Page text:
Background: Parents and peers are both likely to influence childrens dietary behaviour. However, their actual influence may depend on the age and life stage of the individual child. Therefore, this study examined the influence of parents (home snack availability and consumption rules) and peers on 11-year-old childrens snack consumption, and whether these associations were mediated by childrens snack-purchasing behaviour. It was hypothesized that children are more likely to buy unhealthy snacks if these are not always available at home, if restrictive rules apply to their consumption and if a child is sensitive to peer influence. It was also assumed that children who buy snacks out of their pocket money would consume more snacks. Methods: Data were taken from 1203 parentchild dyads who completed a questionnaire in the INPACT study (IVO Physical Activity Child cohorT). Multivariable regression models were used to (i) analyze associations between childrens consumption and parents and peers influence and (ii) determine whether these associations were mediated by childrens snackpurchasing behaviour. Results: Of the parental factors, home availability of snacks was associated with higher snack consumption (B = 1.03, P < 0.05). Parental factors and childrens snack-purchasing behaviour were not associated. Children who were sensitive to peer influence consumed more snacks (B=3 07, P < 0.01) and bought more snacks out of their pocket money (odds ratio 3.27, P < 0.0.01). Childrens snack-purchasing behaviour explained part (8.6%) of the association between peer influence and childrens snack consumption. Conclusion: As these findings indicate that both parents and peers influence childrens snack consumption, health promotion may benefit from targeting the broader social environment.,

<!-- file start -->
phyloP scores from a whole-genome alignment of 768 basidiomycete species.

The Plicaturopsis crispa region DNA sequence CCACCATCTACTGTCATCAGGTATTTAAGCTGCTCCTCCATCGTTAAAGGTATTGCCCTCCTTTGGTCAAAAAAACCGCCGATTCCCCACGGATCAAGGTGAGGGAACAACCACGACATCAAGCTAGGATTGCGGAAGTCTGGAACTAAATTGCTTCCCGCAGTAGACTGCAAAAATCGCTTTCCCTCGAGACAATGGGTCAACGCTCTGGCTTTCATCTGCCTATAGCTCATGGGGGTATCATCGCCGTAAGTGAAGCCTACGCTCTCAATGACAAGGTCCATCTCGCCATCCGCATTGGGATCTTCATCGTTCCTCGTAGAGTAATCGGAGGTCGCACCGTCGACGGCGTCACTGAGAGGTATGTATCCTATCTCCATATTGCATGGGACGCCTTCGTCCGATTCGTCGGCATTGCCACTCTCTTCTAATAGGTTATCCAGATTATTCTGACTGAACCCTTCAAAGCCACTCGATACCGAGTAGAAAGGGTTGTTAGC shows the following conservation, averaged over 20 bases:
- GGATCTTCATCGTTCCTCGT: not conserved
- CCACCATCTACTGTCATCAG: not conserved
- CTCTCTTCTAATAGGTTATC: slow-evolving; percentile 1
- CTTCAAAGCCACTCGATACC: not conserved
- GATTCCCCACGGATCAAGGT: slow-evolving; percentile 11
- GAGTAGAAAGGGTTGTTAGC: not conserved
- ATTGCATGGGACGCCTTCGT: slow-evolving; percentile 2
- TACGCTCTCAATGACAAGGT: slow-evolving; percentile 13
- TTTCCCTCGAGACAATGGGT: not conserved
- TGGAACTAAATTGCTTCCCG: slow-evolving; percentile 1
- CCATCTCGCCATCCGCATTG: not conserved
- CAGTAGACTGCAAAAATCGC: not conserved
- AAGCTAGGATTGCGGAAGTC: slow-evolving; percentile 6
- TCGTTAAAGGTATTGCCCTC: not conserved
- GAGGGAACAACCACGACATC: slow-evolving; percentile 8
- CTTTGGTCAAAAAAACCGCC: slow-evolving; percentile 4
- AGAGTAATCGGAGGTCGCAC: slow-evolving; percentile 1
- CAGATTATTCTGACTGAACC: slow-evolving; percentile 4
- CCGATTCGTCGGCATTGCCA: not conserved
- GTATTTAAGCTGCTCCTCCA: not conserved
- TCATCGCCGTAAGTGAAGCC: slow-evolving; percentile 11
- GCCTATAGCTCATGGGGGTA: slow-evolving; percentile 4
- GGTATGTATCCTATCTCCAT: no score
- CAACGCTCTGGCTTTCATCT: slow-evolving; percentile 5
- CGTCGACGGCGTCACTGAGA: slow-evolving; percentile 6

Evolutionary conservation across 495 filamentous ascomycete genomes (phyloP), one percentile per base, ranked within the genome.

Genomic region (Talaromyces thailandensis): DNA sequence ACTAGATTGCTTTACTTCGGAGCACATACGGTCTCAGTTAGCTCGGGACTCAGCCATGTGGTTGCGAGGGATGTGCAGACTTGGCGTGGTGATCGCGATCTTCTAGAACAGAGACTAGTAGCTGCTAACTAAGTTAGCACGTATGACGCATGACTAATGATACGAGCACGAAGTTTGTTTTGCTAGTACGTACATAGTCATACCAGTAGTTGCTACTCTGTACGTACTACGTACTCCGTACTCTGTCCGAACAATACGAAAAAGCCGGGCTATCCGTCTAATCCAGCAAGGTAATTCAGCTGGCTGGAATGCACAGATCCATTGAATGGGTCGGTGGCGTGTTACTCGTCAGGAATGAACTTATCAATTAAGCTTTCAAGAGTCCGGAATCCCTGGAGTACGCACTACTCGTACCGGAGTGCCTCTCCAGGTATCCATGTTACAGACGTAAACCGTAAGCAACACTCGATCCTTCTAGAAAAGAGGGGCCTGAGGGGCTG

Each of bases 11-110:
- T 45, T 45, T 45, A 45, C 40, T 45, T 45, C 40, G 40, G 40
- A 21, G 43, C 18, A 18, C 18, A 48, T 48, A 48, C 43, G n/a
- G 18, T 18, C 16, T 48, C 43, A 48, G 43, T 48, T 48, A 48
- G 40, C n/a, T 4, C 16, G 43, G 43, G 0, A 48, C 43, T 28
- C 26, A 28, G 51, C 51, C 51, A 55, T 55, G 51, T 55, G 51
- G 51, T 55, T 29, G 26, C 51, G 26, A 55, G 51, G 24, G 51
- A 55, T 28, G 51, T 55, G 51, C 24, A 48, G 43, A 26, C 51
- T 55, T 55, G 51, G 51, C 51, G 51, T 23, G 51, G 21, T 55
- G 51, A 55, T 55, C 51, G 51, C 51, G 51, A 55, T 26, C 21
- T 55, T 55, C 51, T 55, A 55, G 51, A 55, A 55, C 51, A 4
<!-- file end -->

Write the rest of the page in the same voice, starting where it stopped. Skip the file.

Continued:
European Journal of Public Health
Department of Public Health

van Ansem, W.J.C, Schrijvers, C.Th.M, Rodenburg, G, & van de Mheen, H. (2015). Childrens snack consumption: Role of parents, peers and child snack-purchasing behaviour. Results from the INPACT study. European Journal of Public Health, 25(6), 1006–1011. doi:10.1093/eurpub/ckv098